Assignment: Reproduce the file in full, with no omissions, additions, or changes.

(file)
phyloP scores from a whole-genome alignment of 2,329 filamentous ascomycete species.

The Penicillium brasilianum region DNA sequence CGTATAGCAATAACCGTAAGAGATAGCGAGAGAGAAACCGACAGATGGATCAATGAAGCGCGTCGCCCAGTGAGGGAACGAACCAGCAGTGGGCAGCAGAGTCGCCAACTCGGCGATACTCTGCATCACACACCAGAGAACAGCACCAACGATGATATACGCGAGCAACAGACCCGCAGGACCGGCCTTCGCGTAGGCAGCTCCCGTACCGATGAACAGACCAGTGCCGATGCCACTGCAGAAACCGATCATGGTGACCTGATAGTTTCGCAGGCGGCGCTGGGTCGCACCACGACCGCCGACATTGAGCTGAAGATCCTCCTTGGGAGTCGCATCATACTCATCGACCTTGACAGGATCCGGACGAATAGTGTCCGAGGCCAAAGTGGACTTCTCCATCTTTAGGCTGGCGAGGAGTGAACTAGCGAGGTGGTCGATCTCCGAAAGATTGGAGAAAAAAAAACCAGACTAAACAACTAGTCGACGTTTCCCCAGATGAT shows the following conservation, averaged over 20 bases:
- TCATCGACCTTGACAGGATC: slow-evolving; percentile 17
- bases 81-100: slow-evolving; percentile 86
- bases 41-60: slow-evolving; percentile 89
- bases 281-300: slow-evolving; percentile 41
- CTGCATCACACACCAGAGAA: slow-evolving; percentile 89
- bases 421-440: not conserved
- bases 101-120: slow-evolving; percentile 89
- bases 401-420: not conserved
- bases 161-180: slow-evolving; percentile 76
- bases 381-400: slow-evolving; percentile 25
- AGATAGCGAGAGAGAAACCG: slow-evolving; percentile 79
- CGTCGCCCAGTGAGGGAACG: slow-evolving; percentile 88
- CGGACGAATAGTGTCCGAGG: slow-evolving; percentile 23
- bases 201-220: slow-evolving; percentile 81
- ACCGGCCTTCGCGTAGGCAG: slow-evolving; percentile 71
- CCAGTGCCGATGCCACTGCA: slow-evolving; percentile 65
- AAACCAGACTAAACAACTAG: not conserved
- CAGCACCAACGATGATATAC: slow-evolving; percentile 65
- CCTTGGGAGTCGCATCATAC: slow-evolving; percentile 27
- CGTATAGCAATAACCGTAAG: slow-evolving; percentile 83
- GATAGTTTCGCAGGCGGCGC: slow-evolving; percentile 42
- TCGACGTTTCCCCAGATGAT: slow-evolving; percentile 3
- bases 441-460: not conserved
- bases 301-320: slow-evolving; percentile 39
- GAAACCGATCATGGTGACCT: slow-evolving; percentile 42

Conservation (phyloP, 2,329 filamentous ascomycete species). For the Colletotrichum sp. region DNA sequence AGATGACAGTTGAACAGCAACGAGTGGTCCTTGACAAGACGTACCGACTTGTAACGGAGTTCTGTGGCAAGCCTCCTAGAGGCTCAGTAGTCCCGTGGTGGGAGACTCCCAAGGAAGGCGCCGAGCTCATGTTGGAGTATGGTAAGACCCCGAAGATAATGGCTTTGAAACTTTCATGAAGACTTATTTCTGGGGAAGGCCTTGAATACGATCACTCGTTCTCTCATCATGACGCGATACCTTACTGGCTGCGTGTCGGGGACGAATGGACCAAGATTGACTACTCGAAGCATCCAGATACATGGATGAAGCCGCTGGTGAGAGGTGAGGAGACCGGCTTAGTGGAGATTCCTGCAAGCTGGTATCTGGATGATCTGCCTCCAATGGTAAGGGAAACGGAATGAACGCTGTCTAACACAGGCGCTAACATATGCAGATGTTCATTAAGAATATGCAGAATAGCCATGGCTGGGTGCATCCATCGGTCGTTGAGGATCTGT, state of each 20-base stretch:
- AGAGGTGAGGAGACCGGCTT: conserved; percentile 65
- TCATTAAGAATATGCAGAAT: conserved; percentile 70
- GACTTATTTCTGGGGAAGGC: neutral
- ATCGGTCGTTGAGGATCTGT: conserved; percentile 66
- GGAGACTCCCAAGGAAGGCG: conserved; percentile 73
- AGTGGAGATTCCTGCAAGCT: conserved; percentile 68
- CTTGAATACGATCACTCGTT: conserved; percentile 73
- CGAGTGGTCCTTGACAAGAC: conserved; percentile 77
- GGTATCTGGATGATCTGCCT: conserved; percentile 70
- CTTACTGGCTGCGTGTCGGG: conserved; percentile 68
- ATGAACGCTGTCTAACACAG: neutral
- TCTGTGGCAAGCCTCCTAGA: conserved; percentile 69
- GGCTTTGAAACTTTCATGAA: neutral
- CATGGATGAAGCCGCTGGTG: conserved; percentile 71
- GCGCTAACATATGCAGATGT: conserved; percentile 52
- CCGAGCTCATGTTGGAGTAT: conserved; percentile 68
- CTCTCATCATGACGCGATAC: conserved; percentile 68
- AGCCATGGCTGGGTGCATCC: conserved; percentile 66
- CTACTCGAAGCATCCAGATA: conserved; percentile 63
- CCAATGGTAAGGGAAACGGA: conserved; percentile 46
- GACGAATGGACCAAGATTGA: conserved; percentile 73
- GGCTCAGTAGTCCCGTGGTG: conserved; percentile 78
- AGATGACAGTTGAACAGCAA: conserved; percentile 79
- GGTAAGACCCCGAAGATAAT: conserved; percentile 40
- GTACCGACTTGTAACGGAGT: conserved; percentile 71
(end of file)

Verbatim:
phyloP scores from a whole-genome alignment of 2,329 filamentous ascomycete species.

The Penicillium brasilianum region DNA sequence CGTATAGCAATAACCGTAAGAGATAGCGAGAGAGAAACCGACAGATGGATCAATGAAGCGCGTCGCCCAGTGAGGGAACGAACCAGCAGTGGGCAGCAGAGTCGCCAACTCGGCGATACTCTGCATCACACACCAGAGAACAGCACCAACGATGATATACGCGAGCAACAGACCCGCAGGACCGGCCTTCGCGTAGGCAGCTCCCGTACCGATGAACAGACCAGTGCCGATGCCACTGCAGAAACCGATCATGGTGACCTGATAGTTTCGCAGGCGGCGCTGGGTCGCACCACGACCGCCGACATTGAGCTGAAGATCCTCCTTGGGAGTCGCATCATACTCATCGACCTTGACAGGATCCGGACGAATAGTGTCCGAGGCCAAAGTGGACTTCTCCATCTTTAGGCTGGCGAGGAGTGAACTAGCGAGGTGGTCGATCTCCGAAAGATTGGAGAAAAAAAAACCAGACTAAACAACTAGTCGACGTTTCCCCAGATGAT shows the following conservation, averaged over 20 bases:
- TCATCGACCTTGACAGGATC: slow-evolving; percentile 17
- bases 81-100: slow-evolving; percentile 86
- bases 41-60: slow-evolving; percentile 89
- bases 281-300: slow-evolving; percentile 41
- CTGCATCACACACCAGAGAA: slow-evolving; percentile 89
- bases 421-440: not conserved
- bases 101-120: slow-evolving; percentile 89
- bases 401-420: not conserved
- bases 161-180: slow-evolving; percentile 76
- bases 381-400: slow-evolving; percentile 25
- AGATAGCGAGAGAGAAACCG: slow-evolving; percentile 79
- CGTCGCCCAGTGAGGGAACG: slow-evolving; percentile 88
- CGGACGAATAGTGTCCGAGG: slow-evolving; percentile 23
- bases 201-220: slow-evolving; percentile 81
- ACCGGCCTTCGCGTAGGCAG: slow-evolving; percentile 71
- CCAGTGCCGATGCCACTGCA: slow-evolving; percentile 65
- AAACCAGACTAAACAACTAG: not conserved
- CAGCACCAACGATGATATAC: slow-evolving; percentile 65
- CCTTGGGAGTCGCATCATAC: slow-evolving; percentile 27
- CGTATAGCAATAACCGTAAG: slow-evolving; percentile 83
- GATAGTTTCGCAGGCGGCGC: slow-evolving; percentile 42
- TCGACGTTTCCCCAGATGAT: slow-evolving; percentile 3
- bases 441-460: not conserved
- bases 301-320: slow-evolving; percentile 39
- GAAACCGATCATGGTGACCT: slow-evolving; percentile 42

Conservation (phyloP, 2,329 filamentous ascomycete species). For the Colletotrichum sp. region DNA sequence AGATGACAGTTGAACAGCAACGAGTGGTCCTTGACAAGACGTACCGACTTGTAACGGAGTTCTGTGGCAAGCCTCCTAGAGGCTCAGTAGTCCCGTGGTGGGAGACTCCCAAGGAAGGCGCCGAGCTCATGTTGGAGTATGGTAAGACCCCGAAGATAATGGCTTTGAAACTTTCATGAAGACTTATTTCTGGGGAAGGCCTTGAATACGATCACTCGTTCTCTCATCATGACGCGATACCTTACTGGCTGCGTGTCGGGGACGAATGGACCAAGATTGACTACTCGAAGCATCCAGATACATGGATGAAGCCGCTGGTGAGAGGTGAGGAGACCGGCTTAGTGGAGATTCCTGCAAGCTGGTATCTGGATGATCTGCCTCCAATGGTAAGGGAAACGGAATGAACGCTGTCTAACACAGGCGCTAACATATGCAGATGTTCATTAAGAATATGCAGAATAGCCATGGCTGGGTGCATCCATCGGTCGTTGAGGATCTGT, state of each 20-base stretch:
- AGAGGTGAGGAGACCGGCTT: conserved; percentile 65
- TCATTAAGAATATGCAGAAT: conserved; percentile 70
- GACTTATTTCTGGGGAAGGC: neutral
- ATCGGTCGTTGAGGATCTGT: conserved; percentile 66
- GGAGACTCCCAAGGAAGGCG: conserved; percentile 73
- AGTGGAGATTCCTGCAAGCT: conserved; percentile 68
- CTTGAATACGATCACTCGTT: conserved; percentile 73
- CGAGTGGTCCTTGACAAGAC: conserved; percentile 77
- GGTATCTGGATGATCTGCCT: conserved; percentile 70
- CTTACTGGCTGCGTGTCGGG: conserved; percentile 68
- ATGAACGCTGTCTAACACAG: neutral
- TCTGTGGCAAGCCTCCTAGA: conserved; percentile 69
- GGCTTTGAAACTTTCATGAA: neutral
- CATGGATGAAGCCGCTGGTG: conserved; percentile 71
- GCGCTAACATATGCAGATGT: conserved; percentile 52
- CCGAGCTCATGTTGGAGTAT: conserved; percentile 68
- CTCTCATCATGACGCGATAC: conserved; percentile 68
- AGCCATGGCTGGGTGCATCC: conserved; percentile 66
- CTACTCGAAGCATCCAGATA: conserved; percentile 63
- CCAATGGTAAGGGAAACGGA: conserved; percentile 46
- GACGAATGGACCAAGATTGA: conserved; percentile 73
- GGCTCAGTAGTCCCGTGGTG: conserved; percentile 78
- AGATGACAGTTGAACAGCAA: conserved; percentile 79
- GGTAAGACCCCGAAGATAAT: conserved; percentile 40
- GTACCGACTTGTAACGGAGT: conserved; percentile 71